A couple months ago I ran two quick polls about mix tapes. I asked because I had an idea for a related web-based service. I won’t get around to creating it, so I figured I’d send it out into the universe.
It’s a simple concept. Your mix tapes are beloved artifacts of our youth. As we get older, they decay and we lose the ability to easily listen to them.
You sign up for my service, and we send you a prepaid mailing box. You put your mix tapes in a box, and send them off. They go to India or China, where each mix tape is converted in MP3 files. Importantly, you can get the files in a variation of forms:
- Each side of the mix tape as a single MP3 file, retaining the organization of the songs, and any between-song commentary.
- Individual MP3 files
- A CD
The service doesn’t replace the recordings with ‘clean’, digital recordings of the songs. It just converts the version you own to an audio file. I think this is important, as the crappy recordings, pops and scratches are part of nostalgic remembrance of the mix tape.
The service also scans the cassette sleeve, and sends you a high-res version of that. Plus, of course, you get all your original cassettes back.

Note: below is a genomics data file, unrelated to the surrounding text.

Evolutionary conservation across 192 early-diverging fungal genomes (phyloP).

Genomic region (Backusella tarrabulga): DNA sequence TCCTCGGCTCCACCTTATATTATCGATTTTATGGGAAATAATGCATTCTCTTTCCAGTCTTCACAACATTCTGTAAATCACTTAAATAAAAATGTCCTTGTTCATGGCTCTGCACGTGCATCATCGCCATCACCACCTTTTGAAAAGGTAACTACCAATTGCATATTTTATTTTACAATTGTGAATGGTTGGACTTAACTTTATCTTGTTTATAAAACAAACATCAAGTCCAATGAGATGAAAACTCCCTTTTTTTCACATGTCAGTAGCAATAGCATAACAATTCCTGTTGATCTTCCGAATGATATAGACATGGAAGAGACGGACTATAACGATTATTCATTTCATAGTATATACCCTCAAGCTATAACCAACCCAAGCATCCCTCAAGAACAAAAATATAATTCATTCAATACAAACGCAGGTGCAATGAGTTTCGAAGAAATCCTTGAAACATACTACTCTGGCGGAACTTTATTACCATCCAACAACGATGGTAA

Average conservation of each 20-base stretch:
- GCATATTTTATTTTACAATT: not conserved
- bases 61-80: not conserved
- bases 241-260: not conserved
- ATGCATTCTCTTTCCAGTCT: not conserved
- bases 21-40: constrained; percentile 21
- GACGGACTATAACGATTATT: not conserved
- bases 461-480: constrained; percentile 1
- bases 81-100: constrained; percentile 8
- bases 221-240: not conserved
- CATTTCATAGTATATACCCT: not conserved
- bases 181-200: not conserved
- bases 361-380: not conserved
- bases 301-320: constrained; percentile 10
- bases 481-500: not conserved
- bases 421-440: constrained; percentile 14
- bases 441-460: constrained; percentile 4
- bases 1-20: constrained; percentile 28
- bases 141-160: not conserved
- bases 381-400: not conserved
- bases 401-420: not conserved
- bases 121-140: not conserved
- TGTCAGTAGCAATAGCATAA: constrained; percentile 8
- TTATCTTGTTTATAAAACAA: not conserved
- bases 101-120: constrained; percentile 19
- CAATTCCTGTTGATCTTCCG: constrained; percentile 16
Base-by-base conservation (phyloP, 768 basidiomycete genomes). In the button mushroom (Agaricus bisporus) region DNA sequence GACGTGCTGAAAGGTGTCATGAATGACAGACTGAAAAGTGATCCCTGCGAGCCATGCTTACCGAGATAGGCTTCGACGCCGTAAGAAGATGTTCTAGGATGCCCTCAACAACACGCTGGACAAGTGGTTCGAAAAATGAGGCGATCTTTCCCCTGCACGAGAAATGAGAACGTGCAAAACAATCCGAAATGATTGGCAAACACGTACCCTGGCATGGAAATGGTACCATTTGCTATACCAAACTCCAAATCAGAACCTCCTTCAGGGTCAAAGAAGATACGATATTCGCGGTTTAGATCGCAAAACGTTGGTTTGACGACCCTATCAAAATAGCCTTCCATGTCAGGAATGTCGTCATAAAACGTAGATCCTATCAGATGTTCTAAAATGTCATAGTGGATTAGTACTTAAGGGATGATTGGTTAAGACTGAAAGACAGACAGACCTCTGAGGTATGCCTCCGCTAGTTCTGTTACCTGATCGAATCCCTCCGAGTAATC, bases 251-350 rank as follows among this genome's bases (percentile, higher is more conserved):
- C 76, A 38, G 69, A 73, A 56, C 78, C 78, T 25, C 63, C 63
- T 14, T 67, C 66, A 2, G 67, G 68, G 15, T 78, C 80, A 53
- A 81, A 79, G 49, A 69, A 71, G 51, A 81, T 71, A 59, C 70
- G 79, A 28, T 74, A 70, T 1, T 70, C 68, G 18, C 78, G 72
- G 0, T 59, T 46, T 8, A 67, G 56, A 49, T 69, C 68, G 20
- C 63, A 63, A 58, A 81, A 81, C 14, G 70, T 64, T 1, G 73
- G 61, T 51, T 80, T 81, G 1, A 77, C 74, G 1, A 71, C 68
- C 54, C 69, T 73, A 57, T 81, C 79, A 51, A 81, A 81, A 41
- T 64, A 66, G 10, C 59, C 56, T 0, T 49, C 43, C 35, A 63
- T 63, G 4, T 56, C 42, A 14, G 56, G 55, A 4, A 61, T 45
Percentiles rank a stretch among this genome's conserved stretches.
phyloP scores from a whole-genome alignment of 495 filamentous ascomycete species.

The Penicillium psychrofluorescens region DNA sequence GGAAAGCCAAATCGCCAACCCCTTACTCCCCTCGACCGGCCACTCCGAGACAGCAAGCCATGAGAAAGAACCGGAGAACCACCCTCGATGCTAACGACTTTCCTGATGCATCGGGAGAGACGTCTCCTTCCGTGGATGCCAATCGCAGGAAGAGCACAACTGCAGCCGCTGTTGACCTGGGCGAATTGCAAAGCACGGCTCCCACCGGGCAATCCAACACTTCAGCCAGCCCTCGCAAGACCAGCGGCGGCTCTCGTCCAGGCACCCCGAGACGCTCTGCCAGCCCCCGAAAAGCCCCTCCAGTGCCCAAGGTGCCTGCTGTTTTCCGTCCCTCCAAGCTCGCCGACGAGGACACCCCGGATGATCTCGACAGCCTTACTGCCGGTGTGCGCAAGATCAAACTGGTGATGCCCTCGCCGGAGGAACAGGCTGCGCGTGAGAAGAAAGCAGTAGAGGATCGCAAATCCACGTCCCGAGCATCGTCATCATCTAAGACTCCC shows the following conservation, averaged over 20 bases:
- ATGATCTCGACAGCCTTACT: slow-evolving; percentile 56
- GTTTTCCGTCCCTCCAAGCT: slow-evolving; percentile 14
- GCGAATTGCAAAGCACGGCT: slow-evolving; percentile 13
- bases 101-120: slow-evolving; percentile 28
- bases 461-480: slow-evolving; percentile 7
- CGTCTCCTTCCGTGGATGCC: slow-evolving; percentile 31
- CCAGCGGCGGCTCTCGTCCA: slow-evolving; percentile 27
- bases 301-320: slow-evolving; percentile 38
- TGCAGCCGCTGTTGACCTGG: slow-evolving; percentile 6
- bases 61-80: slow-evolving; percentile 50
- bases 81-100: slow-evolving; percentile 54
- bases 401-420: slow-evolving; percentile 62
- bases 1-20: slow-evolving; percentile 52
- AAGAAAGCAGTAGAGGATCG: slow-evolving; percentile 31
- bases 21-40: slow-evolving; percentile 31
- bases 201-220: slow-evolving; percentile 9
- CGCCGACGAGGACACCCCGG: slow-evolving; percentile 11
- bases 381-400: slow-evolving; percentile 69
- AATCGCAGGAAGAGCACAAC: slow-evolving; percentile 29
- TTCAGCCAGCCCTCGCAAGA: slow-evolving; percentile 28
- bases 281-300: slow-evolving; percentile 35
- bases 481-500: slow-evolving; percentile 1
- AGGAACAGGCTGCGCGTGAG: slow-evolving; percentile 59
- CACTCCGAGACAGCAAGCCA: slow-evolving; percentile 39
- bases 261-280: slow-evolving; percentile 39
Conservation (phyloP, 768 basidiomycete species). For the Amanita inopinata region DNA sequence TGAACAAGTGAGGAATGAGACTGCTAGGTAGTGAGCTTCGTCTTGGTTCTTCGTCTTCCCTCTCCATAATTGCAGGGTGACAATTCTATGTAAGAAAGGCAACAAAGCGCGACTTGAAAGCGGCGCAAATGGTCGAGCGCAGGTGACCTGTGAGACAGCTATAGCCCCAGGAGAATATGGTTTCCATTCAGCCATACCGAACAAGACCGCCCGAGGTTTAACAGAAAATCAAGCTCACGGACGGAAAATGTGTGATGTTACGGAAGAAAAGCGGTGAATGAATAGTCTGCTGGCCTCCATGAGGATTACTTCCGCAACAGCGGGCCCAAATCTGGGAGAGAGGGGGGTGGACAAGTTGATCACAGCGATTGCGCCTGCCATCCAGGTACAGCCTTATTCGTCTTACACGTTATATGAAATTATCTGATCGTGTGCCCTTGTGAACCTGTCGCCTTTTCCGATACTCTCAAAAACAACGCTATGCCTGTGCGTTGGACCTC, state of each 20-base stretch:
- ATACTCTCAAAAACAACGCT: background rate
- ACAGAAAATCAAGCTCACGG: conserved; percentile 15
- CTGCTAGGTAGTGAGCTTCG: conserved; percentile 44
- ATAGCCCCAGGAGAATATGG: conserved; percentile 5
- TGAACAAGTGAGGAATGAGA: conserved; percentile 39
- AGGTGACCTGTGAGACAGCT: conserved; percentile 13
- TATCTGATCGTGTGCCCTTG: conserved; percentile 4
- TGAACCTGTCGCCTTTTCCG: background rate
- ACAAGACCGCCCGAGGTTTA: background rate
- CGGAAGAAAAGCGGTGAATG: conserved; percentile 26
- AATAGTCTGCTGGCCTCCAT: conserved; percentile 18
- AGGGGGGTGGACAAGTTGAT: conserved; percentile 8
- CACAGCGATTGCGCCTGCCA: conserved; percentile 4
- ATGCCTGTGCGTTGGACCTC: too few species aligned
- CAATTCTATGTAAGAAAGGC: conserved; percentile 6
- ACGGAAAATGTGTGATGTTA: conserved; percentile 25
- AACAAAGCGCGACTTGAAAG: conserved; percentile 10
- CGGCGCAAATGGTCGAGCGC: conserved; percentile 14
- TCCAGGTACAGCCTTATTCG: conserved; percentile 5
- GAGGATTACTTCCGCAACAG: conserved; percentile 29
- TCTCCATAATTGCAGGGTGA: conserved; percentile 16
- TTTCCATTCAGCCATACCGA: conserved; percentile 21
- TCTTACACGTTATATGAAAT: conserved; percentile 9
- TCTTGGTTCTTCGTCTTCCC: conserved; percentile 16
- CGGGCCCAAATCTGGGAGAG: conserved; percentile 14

There are probably lots of audio conversion services out there, but I’d position this one specifically (and only) for mix tapes.
I actually think there’s a market for this–it could become a sort of hobby business for somebody. My ad hoc survey found that 64% of respondents owned at least one mix tape, and 56% of those said they were ‘precious momentos’. That’s radically insufficient as market research, but an encouraging result nonetheless. What do you think?
I was reminded about this idea by the lovely Cassette from my Ex, which I just discovered. Totally subscribed. And I’m going to submit one, when I get the chance.
It’d be appropriate to end with a mix tape of my own. The following is a few songs from, to my memory, one of the first mix tapes I ever made. The source? My father’s extensive (and rocking) record collection.